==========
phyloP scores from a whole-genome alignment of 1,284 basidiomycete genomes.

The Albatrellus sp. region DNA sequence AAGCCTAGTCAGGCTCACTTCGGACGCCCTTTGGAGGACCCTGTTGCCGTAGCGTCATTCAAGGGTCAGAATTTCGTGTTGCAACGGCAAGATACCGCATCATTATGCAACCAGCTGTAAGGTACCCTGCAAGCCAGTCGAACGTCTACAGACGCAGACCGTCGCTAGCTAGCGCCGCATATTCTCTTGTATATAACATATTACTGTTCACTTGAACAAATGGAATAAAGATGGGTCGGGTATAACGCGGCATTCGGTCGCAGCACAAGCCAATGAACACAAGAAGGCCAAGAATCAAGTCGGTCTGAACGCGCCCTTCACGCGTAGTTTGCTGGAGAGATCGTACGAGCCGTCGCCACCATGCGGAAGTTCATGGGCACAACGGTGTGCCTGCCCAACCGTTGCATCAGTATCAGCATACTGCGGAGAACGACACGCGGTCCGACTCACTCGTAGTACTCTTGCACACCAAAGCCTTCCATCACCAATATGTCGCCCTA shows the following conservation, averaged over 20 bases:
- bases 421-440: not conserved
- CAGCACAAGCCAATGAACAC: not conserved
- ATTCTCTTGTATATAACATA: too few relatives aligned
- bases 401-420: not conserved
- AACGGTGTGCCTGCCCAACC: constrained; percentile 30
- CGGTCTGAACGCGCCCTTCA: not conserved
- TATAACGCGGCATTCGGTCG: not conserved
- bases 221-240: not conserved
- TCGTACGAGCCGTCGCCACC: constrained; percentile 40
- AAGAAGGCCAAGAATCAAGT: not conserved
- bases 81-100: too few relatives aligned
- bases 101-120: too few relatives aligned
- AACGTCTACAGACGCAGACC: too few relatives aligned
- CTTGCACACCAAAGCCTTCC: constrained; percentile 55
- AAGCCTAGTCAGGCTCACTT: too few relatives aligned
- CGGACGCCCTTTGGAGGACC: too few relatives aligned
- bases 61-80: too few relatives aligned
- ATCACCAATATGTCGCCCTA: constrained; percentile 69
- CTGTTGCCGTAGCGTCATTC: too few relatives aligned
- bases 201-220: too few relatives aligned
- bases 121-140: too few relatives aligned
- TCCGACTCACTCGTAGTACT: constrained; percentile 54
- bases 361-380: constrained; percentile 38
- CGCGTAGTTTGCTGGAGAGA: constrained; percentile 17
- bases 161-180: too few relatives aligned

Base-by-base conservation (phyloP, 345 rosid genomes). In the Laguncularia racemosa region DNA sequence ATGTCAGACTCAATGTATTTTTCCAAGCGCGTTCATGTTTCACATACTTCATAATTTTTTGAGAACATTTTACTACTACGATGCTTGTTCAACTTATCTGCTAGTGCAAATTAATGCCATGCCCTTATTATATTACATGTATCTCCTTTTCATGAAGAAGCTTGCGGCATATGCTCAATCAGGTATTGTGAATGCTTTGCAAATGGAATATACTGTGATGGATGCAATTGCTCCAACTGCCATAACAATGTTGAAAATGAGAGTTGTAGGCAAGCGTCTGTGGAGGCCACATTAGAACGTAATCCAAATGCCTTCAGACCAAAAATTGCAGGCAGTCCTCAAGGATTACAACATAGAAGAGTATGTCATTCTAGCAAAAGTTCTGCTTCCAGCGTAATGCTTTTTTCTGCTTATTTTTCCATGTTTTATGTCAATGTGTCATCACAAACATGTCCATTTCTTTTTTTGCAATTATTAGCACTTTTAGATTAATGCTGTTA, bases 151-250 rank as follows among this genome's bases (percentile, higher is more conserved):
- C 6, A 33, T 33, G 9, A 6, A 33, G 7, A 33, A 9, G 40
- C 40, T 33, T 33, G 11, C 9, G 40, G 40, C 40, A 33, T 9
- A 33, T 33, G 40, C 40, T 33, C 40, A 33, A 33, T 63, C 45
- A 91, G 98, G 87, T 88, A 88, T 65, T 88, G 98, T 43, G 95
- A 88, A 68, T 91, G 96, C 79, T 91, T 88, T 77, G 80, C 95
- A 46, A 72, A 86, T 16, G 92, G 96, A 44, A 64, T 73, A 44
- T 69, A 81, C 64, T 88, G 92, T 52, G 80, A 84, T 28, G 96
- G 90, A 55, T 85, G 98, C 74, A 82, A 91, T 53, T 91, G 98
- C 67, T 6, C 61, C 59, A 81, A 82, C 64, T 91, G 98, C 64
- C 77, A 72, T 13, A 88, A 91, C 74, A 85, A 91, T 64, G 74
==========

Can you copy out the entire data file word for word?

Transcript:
phyloP scores from a whole-genome alignment of 1,284 basidiomycete genomes.

The Albatrellus sp. region DNA sequence AAGCCTAGTCAGGCTCACTTCGGACGCCCTTTGGAGGACCCTGTTGCCGTAGCGTCATTCAAGGGTCAGAATTTCGTGTTGCAACGGCAAGATACCGCATCATTATGCAACCAGCTGTAAGGTACCCTGCAAGCCAGTCGAACGTCTACAGACGCAGACCGTCGCTAGCTAGCGCCGCATATTCTCTTGTATATAACATATTACTGTTCACTTGAACAAATGGAATAAAGATGGGTCGGGTATAACGCGGCATTCGGTCGCAGCACAAGCCAATGAACACAAGAAGGCCAAGAATCAAGTCGGTCTGAACGCGCCCTTCACGCGTAGTTTGCTGGAGAGATCGTACGAGCCGTCGCCACCATGCGGAAGTTCATGGGCACAACGGTGTGCCTGCCCAACCGTTGCATCAGTATCAGCATACTGCGGAGAACGACACGCGGTCCGACTCACTCGTAGTACTCTTGCACACCAAAGCCTTCCATCACCAATATGTCGCCCTA shows the following conservation, averaged over 20 bases:
- bases 421-440: not conserved
- CAGCACAAGCCAATGAACAC: not conserved
- ATTCTCTTGTATATAACATA: too few relatives aligned
- bases 401-420: not conserved
- AACGGTGTGCCTGCCCAACC: constrained; percentile 30
- CGGTCTGAACGCGCCCTTCA: not conserved
- TATAACGCGGCATTCGGTCG: not conserved
- bases 221-240: not conserved
- TCGTACGAGCCGTCGCCACC: constrained; percentile 40
- AAGAAGGCCAAGAATCAAGT: not conserved
- bases 81-100: too few relatives aligned
- bases 101-120: too few relatives aligned
- AACGTCTACAGACGCAGACC: too few relatives aligned
- CTTGCACACCAAAGCCTTCC: constrained; percentile 55
- AAGCCTAGTCAGGCTCACTT: too few relatives aligned
- CGGACGCCCTTTGGAGGACC: too few relatives aligned
- bases 61-80: too few relatives aligned
- ATCACCAATATGTCGCCCTA: constrained; percentile 69
- CTGTTGCCGTAGCGTCATTC: too few relatives aligned
- bases 201-220: too few relatives aligned
- bases 121-140: too few relatives aligned
- TCCGACTCACTCGTAGTACT: constrained; percentile 54
- bases 361-380: constrained; percentile 38
- CGCGTAGTTTGCTGGAGAGA: constrained; percentile 17
- bases 161-180: too few relatives aligned

Base-by-base conservation (phyloP, 345 rosid genomes). In the Laguncularia racemosa region DNA sequence ATGTCAGACTCAATGTATTTTTCCAAGCGCGTTCATGTTTCACATACTTCATAATTTTTTGAGAACATTTTACTACTACGATGCTTGTTCAACTTATCTGCTAGTGCAAATTAATGCCATGCCCTTATTATATTACATGTATCTCCTTTTCATGAAGAAGCTTGCGGCATATGCTCAATCAGGTATTGTGAATGCTTTGCAAATGGAATATACTGTGATGGATGCAATTGCTCCAACTGCCATAACAATGTTGAAAATGAGAGTTGTAGGCAAGCGTCTGTGGAGGCCACATTAGAACGTAATCCAAATGCCTTCAGACCAAAAATTGCAGGCAGTCCTCAAGGATTACAACATAGAAGAGTATGTCATTCTAGCAAAAGTTCTGCTTCCAGCGTAATGCTTTTTTCTGCTTATTTTTCCATGTTTTATGTCAATGTGTCATCACAAACATGTCCATTTCTTTTTTTGCAATTATTAGCACTTTTAGATTAATGCTGTTA, bases 151-250 rank as follows among this genome's bases (percentile, higher is more conserved):
- C 6, A 33, T 33, G 9, A 6, A 33, G 7, A 33, A 9, G 40
- C 40, T 33, T 33, G 11, C 9, G 40, G 40, C 40, A 33, T 9
- A 33, T 33, G 40, C 40, T 33, C 40, A 33, A 33, T 63, C 45
- A 91, G 98, G 87, T 88, A 88, T 65, T 88, G 98, T 43, G 95
- A 88, A 68, T 91, G 96, C 79, T 91, T 88, T 77, G 80, C 95
- A 46, A 72, A 86, T 16, G 92, G 96, A 44, A 64, T 73, A 44
- T 69, A 81, C 64, T 88, G 92, T 52, G 80, A 84, T 28, G 96
- G 90, A 55, T 85, G 98, C 74, A 82, A 91, T 53, T 91, G 98
- C 67, T 6, C 61, C 59, A 81, A 82, C 64, T 91, G 98, C 64
- C 77, A 72, T 13, A 88, A 91, C 74, A 85, A 91, T 64, G 74